We have other organizations in our program that we classify as regional partners that fall into the channel bucket who may not care as much about getting service revenue or service implementation revenue, but they do care about referral revenue or rev share. And therefore, we have structured unique agreements to create an income stream for those organizations. They’re smaller by nature, but they are always involved in very unique opportunities across the board, and we want to be able to provide value back to them in any way that we can, and we try to make our referral and our revenue share healthy enough out of our margins. We are a relatively high margin business to make sure that everyone is able to put the resources and the time to work to continue these partnerships on a go forward basis. Those are two examples, but I think it does vary depending on how we shape out what type of partner type you’re building or you’re thinking about. 

Luke (11:06): And when I think about your role, and I think about broader partnership roles, especially at larger companies, if it’s growth or public, I honestly envision Atlas holding up the globe. It’s holding up the rest of the team in a way. How do you work within your organizational structure? So you have sales, you have product, you have engineering. What is a good partnership model both in the org and outside look like?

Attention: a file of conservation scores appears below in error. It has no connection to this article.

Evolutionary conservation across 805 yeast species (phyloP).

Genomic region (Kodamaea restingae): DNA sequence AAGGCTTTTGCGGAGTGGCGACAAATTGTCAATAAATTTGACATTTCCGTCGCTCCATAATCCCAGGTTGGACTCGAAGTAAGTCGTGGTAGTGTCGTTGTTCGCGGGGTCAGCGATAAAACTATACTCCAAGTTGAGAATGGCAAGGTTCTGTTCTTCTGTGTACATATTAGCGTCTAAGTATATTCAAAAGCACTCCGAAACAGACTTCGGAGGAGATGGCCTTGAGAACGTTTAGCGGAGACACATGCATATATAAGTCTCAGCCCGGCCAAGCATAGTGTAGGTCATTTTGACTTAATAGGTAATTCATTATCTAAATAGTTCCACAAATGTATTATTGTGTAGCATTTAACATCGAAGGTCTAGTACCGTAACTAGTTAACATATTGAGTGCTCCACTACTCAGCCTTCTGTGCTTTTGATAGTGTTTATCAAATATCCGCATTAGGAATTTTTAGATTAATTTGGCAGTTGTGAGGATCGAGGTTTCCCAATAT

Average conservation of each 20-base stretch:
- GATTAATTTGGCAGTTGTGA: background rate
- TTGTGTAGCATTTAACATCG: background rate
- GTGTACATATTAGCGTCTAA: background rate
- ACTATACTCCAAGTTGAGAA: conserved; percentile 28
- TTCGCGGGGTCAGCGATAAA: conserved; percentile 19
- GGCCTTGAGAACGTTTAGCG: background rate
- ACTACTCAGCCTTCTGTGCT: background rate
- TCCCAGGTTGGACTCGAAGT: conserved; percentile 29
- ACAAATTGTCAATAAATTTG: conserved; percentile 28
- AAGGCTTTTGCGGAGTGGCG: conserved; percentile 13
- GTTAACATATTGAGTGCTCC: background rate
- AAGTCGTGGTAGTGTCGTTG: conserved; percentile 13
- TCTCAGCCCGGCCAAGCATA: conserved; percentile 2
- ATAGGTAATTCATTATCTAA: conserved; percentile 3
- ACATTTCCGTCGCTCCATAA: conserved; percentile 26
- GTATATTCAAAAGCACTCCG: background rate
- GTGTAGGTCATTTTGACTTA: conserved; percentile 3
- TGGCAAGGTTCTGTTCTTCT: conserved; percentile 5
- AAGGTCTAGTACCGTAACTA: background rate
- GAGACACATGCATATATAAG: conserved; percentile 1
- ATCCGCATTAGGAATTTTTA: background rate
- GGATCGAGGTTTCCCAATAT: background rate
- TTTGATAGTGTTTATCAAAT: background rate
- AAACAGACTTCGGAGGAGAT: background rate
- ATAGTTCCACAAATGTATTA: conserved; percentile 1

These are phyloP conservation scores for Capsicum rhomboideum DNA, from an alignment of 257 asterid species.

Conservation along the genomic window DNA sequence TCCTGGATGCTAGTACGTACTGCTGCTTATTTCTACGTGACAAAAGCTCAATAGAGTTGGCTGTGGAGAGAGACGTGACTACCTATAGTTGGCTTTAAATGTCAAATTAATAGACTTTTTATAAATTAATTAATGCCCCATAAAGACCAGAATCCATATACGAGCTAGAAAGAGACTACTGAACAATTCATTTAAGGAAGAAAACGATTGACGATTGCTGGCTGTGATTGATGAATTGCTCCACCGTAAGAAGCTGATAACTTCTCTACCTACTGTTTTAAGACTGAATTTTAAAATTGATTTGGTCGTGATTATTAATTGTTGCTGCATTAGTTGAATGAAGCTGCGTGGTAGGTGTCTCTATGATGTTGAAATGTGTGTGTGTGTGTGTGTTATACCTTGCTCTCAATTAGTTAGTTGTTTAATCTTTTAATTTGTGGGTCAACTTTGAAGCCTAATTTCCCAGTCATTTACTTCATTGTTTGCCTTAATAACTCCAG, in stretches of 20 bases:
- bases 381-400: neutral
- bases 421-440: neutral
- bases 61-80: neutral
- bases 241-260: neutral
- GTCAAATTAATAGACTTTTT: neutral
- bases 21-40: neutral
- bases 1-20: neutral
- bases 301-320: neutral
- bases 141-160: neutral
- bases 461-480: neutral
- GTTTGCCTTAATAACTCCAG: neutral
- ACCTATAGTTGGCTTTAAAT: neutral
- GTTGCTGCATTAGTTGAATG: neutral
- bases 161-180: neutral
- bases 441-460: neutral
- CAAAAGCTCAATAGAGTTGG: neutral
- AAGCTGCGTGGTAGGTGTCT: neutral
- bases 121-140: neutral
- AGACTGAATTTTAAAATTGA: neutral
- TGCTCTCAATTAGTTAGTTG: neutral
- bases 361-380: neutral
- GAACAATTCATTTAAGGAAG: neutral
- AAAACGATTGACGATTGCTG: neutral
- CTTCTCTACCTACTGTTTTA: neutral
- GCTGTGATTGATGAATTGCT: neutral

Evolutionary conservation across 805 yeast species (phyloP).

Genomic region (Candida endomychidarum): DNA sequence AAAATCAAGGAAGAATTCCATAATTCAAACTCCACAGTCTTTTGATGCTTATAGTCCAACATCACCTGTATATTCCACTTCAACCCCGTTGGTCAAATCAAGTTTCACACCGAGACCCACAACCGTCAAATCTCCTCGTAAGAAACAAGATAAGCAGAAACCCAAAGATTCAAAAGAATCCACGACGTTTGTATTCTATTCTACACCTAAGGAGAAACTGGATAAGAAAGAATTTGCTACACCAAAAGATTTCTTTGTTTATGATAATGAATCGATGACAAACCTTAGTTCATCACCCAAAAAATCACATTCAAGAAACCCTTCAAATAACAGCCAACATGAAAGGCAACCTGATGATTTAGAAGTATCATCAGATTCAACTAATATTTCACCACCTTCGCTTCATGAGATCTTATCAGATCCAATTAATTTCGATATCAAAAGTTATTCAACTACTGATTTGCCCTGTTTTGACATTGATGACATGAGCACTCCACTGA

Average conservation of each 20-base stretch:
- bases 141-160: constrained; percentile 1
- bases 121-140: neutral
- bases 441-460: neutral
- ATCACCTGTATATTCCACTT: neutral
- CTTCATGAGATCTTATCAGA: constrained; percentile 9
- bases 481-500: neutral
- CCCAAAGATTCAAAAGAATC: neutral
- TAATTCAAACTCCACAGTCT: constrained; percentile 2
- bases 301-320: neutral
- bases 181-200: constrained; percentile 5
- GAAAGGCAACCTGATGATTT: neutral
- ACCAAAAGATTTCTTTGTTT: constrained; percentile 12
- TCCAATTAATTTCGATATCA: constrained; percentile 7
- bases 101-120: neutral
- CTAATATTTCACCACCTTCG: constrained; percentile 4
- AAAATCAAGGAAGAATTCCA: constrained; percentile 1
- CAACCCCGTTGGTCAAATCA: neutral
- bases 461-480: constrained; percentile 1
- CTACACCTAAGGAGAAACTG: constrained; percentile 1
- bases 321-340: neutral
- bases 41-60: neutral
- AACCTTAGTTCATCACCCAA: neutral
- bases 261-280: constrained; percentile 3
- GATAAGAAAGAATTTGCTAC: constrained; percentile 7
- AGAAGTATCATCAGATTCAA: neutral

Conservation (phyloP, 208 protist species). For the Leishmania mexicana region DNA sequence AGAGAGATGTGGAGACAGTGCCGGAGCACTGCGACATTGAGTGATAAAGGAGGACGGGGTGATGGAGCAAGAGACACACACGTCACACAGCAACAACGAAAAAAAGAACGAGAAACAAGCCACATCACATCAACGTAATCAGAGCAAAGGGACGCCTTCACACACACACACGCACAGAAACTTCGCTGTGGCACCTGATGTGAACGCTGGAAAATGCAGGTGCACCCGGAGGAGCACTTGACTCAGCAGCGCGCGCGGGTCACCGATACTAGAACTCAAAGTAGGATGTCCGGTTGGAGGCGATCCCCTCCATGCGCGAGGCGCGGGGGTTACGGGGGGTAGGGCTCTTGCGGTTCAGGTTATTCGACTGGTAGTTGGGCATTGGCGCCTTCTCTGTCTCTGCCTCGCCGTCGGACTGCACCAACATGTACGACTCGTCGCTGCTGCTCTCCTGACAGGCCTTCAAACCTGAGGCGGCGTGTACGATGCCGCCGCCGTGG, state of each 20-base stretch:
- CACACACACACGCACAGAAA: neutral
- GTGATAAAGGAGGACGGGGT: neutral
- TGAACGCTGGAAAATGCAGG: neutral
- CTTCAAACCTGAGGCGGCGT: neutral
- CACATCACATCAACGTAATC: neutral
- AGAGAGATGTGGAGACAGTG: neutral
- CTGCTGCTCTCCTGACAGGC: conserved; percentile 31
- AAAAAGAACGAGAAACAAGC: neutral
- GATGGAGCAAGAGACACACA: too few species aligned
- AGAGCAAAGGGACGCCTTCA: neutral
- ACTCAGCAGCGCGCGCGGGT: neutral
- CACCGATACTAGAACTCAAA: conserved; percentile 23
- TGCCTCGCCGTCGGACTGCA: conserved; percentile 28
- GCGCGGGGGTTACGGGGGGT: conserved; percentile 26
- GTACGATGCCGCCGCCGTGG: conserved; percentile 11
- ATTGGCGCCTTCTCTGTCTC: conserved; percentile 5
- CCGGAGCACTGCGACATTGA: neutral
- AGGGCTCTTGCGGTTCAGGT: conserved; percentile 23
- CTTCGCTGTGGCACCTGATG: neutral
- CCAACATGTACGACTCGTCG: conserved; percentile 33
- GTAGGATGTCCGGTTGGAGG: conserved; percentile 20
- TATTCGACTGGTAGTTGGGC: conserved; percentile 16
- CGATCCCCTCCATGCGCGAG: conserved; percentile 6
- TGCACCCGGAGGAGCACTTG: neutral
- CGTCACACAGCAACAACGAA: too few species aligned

Shayne (11:31): The way that we have typically built it here at Adyen that we think and I think is the right way to approach it, honestly, whether you’re just building out your commercial team or you’re already the size of someone like an Adyen or bigger is really a pillar within a commercial engine. So, what is a commercial engine? Well, for us, the commercial engine really is sales marketing, SDR and partnerships. We are all working together to drive new revenue and new business to our organization focused on a particular industry segment or a particular pillar. But we are all aligned in that mission and that is a unified strategy across the entire commercial engine globally, and we all work towards that same goal.